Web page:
When Grace Bennett, this magazine’s publisher, saw the last of her children leave for college, she found herself with a bit more time to commit to getting into shape. But the added time at the gym, along with weekly walks with a friend, weren’t leading to the results she envisioned.
“My regular workout wasn’t helping me keep the pounds at bay,” Bennett recalls. “I just wasn’t pushing myself very much, and I definitely wasn’t watching what I ate very well.”
Bennett’s problem is one many empty nesters, and others looking to jump into a training program, encounter after only months of working out, says Saw Mill Club Fitness Director Billy Goda.
“People think that they just need to learn the best ten moves, do them two-to-three times a week, and they’re good,” Goda explains. “They’re looking for an easy solution. There’s not an easy solution or quick fix.” “Routine,” concludes Goda, “is the opposite of fitness.”
Looking to step up the intensity of her workouts, Bennett decided to hire a personal trainer. She had trained a few years ago, but for the sake of convenience and consistency, she wanted the personal trainer to also be inside the Saw Mill Club, where she had recently become a member. “I gave up on the idea again that I could do this by myself,” she says. Still, she now admits that she wasn’t exactly looking forward to being pushed to her limits. “I fully expected [the trainer] to be something of a taskmaster. I thought, ‘This is going to be really awful.’”
In her first meeting with her new trainer, Saw Mill Club’s Sarah Eichorn, Bennett realized her fears were unfounded. Eichorn pushed her to gradually up her intensity without going beyond what Bennett could comfortably handle.
“With her we circuited between getting her heart rate up, going to an upper body [workout], then a lower body,” Eichorn, a Mt. Kisco resident, explains. “As she learned these movements individually, we started putting them together.”
Soon, Eichorn saw great improvement. “I noticed a big change in her cardio, with the respiratory, with her heart rate,” Eichorn says. The two also developed a nice rapport and personal connection. “I feel very comfortable with Sarah; she is both low key and knowledgeable about fitness and health.”
Goda says Saw Mill Club gets many men and women in their 50s, like Bennett, who decide it’s time to get back into, or just into, shape.
“One thing that we stress is that what you’re going to do in your 50s,” Goda says, “that’s going to determine how you feel in your late 50s, your 60s, your 70s, and beyond.”
But while joining a gym is a good first step, there are many potential pitfalls that can derail one’s fitness program. Often, Goda says, people in their 50s join a gym and do the same simple workout every time, leading to some early but unsustainable progress.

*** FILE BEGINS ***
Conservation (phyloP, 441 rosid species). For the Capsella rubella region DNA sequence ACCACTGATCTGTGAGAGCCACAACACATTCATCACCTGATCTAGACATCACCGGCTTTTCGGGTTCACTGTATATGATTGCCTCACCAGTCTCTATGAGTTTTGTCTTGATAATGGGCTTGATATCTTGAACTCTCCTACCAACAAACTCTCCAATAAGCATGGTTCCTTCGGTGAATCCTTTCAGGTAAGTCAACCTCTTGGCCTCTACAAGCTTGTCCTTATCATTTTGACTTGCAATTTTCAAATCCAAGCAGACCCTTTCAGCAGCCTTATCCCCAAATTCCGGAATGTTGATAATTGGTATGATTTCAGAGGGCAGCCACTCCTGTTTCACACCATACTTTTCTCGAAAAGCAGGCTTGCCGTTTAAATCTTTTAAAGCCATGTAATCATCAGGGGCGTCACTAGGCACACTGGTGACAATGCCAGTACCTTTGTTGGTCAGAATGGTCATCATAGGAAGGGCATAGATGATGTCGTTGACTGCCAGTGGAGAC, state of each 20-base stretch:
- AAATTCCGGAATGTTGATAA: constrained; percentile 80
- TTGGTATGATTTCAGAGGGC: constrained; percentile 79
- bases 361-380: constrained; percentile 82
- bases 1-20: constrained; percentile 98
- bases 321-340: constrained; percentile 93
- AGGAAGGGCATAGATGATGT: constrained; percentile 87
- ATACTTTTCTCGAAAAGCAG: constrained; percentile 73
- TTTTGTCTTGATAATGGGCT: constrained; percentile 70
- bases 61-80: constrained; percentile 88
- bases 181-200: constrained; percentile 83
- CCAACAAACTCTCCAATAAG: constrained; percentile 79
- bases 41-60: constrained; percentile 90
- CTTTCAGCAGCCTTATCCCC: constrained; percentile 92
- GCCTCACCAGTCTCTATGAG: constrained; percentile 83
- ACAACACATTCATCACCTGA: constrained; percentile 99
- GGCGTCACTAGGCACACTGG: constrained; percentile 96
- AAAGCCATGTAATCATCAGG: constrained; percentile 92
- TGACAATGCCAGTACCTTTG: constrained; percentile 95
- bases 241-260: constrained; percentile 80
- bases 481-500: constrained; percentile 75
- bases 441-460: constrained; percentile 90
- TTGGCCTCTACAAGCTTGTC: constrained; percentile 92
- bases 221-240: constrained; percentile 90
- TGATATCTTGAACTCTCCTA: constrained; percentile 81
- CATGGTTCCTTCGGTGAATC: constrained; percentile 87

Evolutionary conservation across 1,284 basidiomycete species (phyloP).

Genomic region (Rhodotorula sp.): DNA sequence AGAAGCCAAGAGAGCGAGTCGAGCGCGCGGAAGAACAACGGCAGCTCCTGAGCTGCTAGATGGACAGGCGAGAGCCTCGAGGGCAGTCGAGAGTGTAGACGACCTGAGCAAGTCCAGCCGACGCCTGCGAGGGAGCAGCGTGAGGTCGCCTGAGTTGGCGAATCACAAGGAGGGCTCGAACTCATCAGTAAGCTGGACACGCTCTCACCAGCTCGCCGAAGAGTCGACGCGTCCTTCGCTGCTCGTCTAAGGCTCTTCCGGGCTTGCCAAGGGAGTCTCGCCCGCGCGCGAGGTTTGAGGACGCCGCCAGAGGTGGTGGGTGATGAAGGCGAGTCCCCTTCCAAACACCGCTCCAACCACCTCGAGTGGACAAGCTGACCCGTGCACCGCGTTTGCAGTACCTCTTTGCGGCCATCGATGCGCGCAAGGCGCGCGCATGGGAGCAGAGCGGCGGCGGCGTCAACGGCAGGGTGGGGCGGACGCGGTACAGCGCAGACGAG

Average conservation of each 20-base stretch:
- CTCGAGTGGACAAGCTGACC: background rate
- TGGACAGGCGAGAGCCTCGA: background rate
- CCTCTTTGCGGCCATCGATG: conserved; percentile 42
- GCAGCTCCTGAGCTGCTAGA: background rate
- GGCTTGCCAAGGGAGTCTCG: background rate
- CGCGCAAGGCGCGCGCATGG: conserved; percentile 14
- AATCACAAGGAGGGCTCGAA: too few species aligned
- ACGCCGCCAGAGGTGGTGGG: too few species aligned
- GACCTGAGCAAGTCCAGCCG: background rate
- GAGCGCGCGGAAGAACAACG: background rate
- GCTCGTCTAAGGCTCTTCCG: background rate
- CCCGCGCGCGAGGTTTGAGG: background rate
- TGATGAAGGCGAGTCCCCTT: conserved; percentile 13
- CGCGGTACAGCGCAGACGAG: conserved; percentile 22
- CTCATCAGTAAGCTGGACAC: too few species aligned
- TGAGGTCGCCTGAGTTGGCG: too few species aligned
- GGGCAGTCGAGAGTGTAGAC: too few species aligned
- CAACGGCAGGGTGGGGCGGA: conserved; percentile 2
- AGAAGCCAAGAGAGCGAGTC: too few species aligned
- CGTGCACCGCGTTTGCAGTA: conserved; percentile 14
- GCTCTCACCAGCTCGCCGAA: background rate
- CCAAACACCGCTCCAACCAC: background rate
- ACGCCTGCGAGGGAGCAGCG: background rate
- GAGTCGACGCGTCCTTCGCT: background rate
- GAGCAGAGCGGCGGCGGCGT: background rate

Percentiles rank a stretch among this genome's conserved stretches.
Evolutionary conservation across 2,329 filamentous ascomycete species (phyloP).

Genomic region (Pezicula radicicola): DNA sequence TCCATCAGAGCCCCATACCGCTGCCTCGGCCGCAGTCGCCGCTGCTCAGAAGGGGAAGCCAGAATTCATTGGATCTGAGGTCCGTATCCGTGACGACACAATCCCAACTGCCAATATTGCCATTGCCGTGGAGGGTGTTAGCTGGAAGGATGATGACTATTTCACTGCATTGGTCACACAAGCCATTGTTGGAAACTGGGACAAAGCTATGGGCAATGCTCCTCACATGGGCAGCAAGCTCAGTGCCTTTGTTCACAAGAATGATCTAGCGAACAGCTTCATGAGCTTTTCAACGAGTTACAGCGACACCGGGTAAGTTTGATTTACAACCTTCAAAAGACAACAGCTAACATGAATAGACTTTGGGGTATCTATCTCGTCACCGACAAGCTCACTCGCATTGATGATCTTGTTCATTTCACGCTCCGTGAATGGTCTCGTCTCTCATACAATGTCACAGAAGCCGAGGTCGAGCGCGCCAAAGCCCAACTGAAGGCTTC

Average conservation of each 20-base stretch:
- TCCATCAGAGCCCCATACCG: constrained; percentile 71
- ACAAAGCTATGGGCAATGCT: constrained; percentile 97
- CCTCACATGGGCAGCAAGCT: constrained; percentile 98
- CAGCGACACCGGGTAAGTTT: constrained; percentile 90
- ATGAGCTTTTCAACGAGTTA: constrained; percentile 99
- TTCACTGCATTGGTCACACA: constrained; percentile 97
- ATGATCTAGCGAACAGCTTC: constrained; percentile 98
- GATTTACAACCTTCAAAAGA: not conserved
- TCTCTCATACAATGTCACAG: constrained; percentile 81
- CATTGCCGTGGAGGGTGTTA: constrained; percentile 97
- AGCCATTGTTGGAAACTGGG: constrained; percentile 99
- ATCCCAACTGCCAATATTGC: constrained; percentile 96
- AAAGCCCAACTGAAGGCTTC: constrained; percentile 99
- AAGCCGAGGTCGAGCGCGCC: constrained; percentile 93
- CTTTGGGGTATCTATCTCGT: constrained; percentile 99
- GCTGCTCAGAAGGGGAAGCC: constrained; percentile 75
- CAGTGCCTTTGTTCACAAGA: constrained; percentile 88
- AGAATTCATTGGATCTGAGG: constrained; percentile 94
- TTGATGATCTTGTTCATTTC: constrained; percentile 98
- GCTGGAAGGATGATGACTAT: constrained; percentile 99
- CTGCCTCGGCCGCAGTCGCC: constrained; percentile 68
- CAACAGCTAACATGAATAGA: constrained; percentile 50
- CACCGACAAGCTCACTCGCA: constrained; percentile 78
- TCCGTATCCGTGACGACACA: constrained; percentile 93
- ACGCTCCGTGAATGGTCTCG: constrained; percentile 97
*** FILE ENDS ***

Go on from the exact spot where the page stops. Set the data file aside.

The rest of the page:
“In the third month, when things aren’t going well, they disappear for a year,” Goda says. “What we try to do at the Saw Mill Club is we try to make sure people don’t just disappear.”
Goda gets the club’s clients to focus on the five major components of fitness: muscular strength, muscular endurance, flexibility, cardio health, and body composition. Trainers may have their clients start by improving their range of motion, then add weight to the movement, and then throw in a twisting motion.
Communication, Goda stressed, is essential so clients know what they are doing and why they are doing it. This will not only help them see quick results, but will better the chances that they continue to push forward six months to a year in the future.
Goda also points out that no one is too old to start training, and said that working out can alleviate problems like back pain.
“My oldest client is 92 years old,” Goda says. “I put him in all these different movement patterns, and he is pain free.”
When Bennett began her training, her focus was on the number she saw when she stepped on the scale. Eichorn convinced her that this approach was misguided, as losing weight and getting fit are not one and the same.
“People are telling me that I look better,” says Bennett. “I feel better in general from day to day. I feel like I have a little more energy. I’m coupling it with much better eating too.”
For info on membership and training packages, visit www.sawmillclub.com.
PHOTOS BY: Philip Holt/Mad Shots Photography
Andrew Vitelli is a Westchester native and the editor of Inside Armonk.